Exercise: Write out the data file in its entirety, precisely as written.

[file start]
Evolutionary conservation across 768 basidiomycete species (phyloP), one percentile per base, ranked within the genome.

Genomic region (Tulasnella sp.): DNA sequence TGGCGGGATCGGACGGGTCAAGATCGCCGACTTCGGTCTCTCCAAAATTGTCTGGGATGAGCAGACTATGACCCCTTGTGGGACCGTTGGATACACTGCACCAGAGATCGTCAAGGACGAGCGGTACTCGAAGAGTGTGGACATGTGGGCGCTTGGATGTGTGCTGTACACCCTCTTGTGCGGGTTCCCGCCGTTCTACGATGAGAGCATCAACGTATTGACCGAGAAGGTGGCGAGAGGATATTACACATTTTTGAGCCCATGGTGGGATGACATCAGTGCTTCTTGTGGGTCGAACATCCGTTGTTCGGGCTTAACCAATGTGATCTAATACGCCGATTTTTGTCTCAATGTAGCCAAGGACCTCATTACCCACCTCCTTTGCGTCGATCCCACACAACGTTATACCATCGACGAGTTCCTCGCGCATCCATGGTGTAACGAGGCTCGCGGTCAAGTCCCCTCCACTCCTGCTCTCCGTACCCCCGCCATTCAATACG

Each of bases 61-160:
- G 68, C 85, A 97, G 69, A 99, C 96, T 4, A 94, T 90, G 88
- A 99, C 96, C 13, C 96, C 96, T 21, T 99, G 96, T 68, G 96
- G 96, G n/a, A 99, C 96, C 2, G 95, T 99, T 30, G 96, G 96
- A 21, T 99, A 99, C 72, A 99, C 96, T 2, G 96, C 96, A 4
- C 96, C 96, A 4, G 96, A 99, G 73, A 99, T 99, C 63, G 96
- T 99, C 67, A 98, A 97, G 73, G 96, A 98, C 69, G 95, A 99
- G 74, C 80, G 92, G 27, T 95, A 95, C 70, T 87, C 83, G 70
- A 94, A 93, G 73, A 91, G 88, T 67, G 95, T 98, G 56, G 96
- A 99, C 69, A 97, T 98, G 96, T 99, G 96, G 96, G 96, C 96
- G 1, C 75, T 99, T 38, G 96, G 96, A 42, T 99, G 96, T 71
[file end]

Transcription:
Evolutionary conservation across 768 basidiomycete species (phyloP), one percentile per base, ranked within the genome.

Genomic region (Tulasnella sp.): DNA sequence TGGCGGGATCGGACGGGTCAAGATCGCCGACTTCGGTCTCTCCAAAATTGTCTGGGATGAGCAGACTATGACCCCTTGTGGGACCGTTGGATACACTGCACCAGAGATCGTCAAGGACGAGCGGTACTCGAAGAGTGTGGACATGTGGGCGCTTGGATGTGTGCTGTACACCCTCTTGTGCGGGTTCCCGCCGTTCTACGATGAGAGCATCAACGTATTGACCGAGAAGGTGGCGAGAGGATATTACACATTTTTGAGCCCATGGTGGGATGACATCAGTGCTTCTTGTGGGTCGAACATCCGTTGTTCGGGCTTAACCAATGTGATCTAATACGCCGATTTTTGTCTCAATGTAGCCAAGGACCTCATTACCCACCTCCTTTGCGTCGATCCCACACAACGTTATACCATCGACGAGTTCCTCGCGCATCCATGGTGTAACGAGGCTCGCGGTCAAGTCCCCTCCACTCCTGCTCTCCGTACCCCCGCCATTCAATACG

Each of bases 61-160:
- G 68, C 85, A 97, G 69, A 99, C 96, T 4, A 94, T 90, G 88
- A 99, C 96, C 13, C 96, C 96, T 21, T 99, G 96, T 68, G 96
- G 96, G n/a, A 99, C 96, C 2, G 95, T 99, T 30, G 96, G 96
- A 21, T 99, A 99, C 72, A 99, C 96, T 2, G 96, C 96, A 4
- C 96, C 96, A 4, G 96, A 99, G 73, A 99, T 99, C 63, G 96
- T 99, C 67, A 98, A 97, G 73, G 96, A 98, C 69, G 95, A 99
- G 74, C 80, G 92, G 27, T 95, A 95, C 70, T 87, C 83, G 70
- A 94, A 93, G 73, A 91, G 88, T 67, G 95, T 98, G 56, G 96
- A 99, C 69, A 97, T 98, G 96, T 99, G 96, G 96, G 96, C 96
- G 1, C 75, T 99, T 38, G 96, G 96, A 42, T 99, G 96, T 71